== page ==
HELDON - Electronique Guerilla (Heldon I) (Bureau B 280; Germany) Bureau B present a reissue of Heldon's debut album Electronique Guerilla, originally released on Disjuncta in 1974. In 1973, 22-year old Richard Pinhas was well on his way to becoming a full-time philosopher. He had almost finished his PhD and begun teaching at the University of Paris. But he also had a hobby: writing music and recording it himself. When he submitted a few tracks to British label E.G. (home of King Crimson and Roxy Music), the imprint was interested, but Pinhas was frustrated to find out he'd have to wait a year for them to release anything. So Pinhas put out his first album on his own label, Disjuncta. He called the project Heldon (from a location in Norman Spinrad's 1972 sci-fi novel The Iron Dream). It might have been the first self-released rock record in France. "Or at least the first one that worked," says Pinhas. "It was like a musical and political event in France. Musical because there were few artists using synthesizers here, or even in the world. And political because we tried to say that the big companies make everything bad and their records are too expensive." Most of Electronique Guerilla was made by Pinhas alone, but "Ouais, Marchais, Mieux Qu'en 68" featured five collaborators, including one of his mentors, Gilles Deleuze. Over winding guitars and pointed percussion, the French philosopher reads lyrics taken from Friedrich Nietzsche's "The Voyager and His Shadow" (1880). Despite being self-released -- with Pinhas himself delivering some stock directly to record stores -- Electronique Guerilla quickly sold over 19,000 copies. That convinced Pinhas he should make and release more music by himself -- but he would have little time for philosophy. "I had to make a decision, because at that point in France, you couldn't do two jobs," he remembers. "So I made this very bad choice to be a rock 'n' roll musician." It's a choice he's stuck to for four decades, and the fiery Electronique Guerilla provided a potent spark. 2018 remaster by Willem Makkee.
HELDON - Allez-Teia (Heldon II)(Bureau B 281; Germany) Bureau B present a reissue of Heldon's second album Allez-Teia, originally released on Disjuncta in 1975. Before making his own music in the early '70s, Richard Pinhas was a King Crimson fan. The British group has buzzed in Pinhas's mind for decades, but their greatest impact came early. When he first saw them play, Pinhas was struck by music played during intermission. "When I saw (King Crimson guitarist) Robert Fripp and Brian Eno perform in Paris later, I realized that the intermission music was their work," Pinhas said. "I didn't know that when I first heard it, but I was very impressed by it. It was the most important influence on Heldon." That influence is clear on Allez- Teia, originally released in 1975 on Pinhas's own Disjuncta label. "In The Wake Of King Fripp" is a soaring mix of string-like electronics and smeared guitar, a reference both to the guitarist and King Crimson's second album In The Wake Of Poseidon (1970). The meditative "Omar Diop Blondin", in which free tones float above a repetitive guitar figure, is dedicated to Fripp and Eno. A strong influence also comes from The Soft Machine's Robert Wyatt, who was slated to record some tracks with Pinhas for Allez-Teia until the expense of his travel from London to Paris proved prohibitive. Yet Allez-Teia -- the title a nod to the ancient Greek term for philosophical truth, "aletheia" -- is hardly a tribute album. The pieces Pinhas crafts with partner Georges Grunblatt -- guitar, Mellotron, ARP synths -- are beatific on the surface but infused with undercurrents of tension. Over four decades after he made Allez-Teia, Pinhas's admiration for King Crimson remains profound. He actually met Fripp in 1974, and the two still stay in touch. "We have a great friendship; he has been very helpful," says Pinhas. "Fripp has always been my Hendrix." Some artists might balk at admitting such strong influence over their own work, but for Pinhas it's all about respect. "In the academic world in France, you list your sources," says Pinhas, who received a PhD in philosophy before launching his music career. "So I thought it was good to say, 'Yes, we are influenced by this, and we are proud of it, and people have to know it.' The work of King Crimson at that time was very important. It's not a secret." 2018 remaster by Willem Makkee.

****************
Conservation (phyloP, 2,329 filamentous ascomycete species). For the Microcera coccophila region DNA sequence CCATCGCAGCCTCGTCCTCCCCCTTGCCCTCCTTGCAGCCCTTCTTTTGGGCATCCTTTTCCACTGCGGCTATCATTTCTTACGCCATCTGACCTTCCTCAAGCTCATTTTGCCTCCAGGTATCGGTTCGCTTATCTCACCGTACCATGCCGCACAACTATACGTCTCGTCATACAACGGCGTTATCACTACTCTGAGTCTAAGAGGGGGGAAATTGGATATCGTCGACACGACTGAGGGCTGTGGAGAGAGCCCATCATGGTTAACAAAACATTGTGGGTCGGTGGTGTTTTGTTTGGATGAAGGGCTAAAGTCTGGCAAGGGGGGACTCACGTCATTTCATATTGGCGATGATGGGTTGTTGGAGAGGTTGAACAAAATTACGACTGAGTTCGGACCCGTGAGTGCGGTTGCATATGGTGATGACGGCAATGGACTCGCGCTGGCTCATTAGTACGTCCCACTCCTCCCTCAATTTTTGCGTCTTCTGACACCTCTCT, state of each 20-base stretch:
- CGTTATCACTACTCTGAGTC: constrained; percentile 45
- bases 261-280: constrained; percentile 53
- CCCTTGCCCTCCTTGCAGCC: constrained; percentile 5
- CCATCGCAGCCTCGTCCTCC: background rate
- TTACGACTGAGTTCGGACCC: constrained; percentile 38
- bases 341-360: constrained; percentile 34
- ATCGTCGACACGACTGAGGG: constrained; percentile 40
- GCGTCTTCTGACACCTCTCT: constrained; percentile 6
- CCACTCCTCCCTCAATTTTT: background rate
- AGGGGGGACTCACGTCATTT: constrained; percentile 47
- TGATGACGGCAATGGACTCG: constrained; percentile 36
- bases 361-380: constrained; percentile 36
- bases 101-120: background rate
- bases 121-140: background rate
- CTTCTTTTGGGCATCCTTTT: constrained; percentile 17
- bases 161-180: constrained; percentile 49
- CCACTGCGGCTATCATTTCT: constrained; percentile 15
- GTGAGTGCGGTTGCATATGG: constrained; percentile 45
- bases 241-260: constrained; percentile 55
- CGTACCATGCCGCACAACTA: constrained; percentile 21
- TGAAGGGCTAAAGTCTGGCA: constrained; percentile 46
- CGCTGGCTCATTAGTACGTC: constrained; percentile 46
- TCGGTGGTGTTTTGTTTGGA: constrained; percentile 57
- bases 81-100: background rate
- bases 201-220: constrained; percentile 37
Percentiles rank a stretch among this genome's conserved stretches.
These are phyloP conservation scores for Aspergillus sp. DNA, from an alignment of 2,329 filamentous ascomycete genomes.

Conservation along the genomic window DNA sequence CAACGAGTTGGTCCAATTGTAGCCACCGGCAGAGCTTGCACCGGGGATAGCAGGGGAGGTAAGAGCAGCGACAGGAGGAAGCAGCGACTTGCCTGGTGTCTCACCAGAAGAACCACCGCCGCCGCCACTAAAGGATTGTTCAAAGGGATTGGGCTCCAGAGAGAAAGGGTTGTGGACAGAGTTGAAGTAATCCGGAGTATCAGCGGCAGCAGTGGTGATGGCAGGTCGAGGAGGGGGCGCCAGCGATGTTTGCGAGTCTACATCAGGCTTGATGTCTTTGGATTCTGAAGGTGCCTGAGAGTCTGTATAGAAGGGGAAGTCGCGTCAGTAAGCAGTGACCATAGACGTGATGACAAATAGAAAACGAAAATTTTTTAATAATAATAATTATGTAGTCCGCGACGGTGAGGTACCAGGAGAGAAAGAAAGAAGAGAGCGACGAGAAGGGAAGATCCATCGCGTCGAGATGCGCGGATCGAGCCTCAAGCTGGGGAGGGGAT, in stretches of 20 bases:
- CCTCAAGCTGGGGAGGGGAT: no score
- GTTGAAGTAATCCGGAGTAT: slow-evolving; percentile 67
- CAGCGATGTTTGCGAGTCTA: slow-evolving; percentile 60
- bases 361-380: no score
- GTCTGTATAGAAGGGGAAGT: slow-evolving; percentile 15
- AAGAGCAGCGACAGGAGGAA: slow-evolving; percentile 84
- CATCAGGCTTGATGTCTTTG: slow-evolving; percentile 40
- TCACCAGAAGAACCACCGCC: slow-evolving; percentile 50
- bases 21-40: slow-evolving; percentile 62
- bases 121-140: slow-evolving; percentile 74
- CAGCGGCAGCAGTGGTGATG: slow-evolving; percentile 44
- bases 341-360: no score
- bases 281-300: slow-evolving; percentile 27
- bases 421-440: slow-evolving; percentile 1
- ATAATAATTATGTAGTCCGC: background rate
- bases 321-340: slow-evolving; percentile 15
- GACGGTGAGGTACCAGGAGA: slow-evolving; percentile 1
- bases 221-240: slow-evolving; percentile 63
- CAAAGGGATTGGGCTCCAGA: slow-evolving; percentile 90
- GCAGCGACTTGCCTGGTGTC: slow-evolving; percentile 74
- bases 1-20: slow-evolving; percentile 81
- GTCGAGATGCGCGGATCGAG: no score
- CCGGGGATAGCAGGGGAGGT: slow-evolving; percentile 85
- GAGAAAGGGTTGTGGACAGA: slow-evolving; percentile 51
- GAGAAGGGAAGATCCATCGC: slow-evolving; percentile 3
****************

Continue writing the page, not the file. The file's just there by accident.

SPIRITUAL JAZZ With SADAO WATANABE / CHARLIE MARIANO / TOSHIKO AKIYOSHI / TAKE MORIYAMA - 8: Japan Parts One & Two (Jazzman Records 096; UK) Jazzman Record's latest examination of esoteric, modal, and progressive jazz of the 20th century has taken them to Japan. The liberating force of jazz has been created and felt all around the world, but few nations on earth embraced the jazz message with the passion and intensity of Japan. From the dawn of the jazz age to the present day, Japanese audiences have been renowned tastemakers, enthusiasts, and champions of the music -- in the 1980s, Japan was the biggest per capita market in the world for jazz records, and it has even been said that Japanese jazz fans kept the jazz record industry alive through the lean years of the 1970s, when the music fell from commercial favor in the land of its birth. But while the jazz aficionados of Japan are celebrated as sophisticated fans and consumers of the music, comparatively little is known outside Japan of the remarkable and abundant music produced by generations of Japanese jazz musicians. Numerous Japanese jazzers have found enormous success on the international stage - Toshiko Akiyoshi, Sadao Watanabe, Teramasu Hino, and many others are household names among jazz listeners all over the world, and with good reason. But if such global figures are put aside, the stunning heritage of Japanese jazz remains poorly understood outside Japan. As a result, the work of many celebrated Japanese jazzmen has remained largely unknown to international audiences, and the extraordinary scope and depth of Japanese jazz has not been widely recognized. Compiled for the Spiritual Jazz series in collaboration with the celebrated collector and DJ Yusuke Ogawa (Deep Jazz Reality, Tokyo), this set aims to correct that omission by uncovering the uniquely deep sound of esoteric, modal and progressive jazz from Japan -- music of the heart, soul, and Japanese spirit.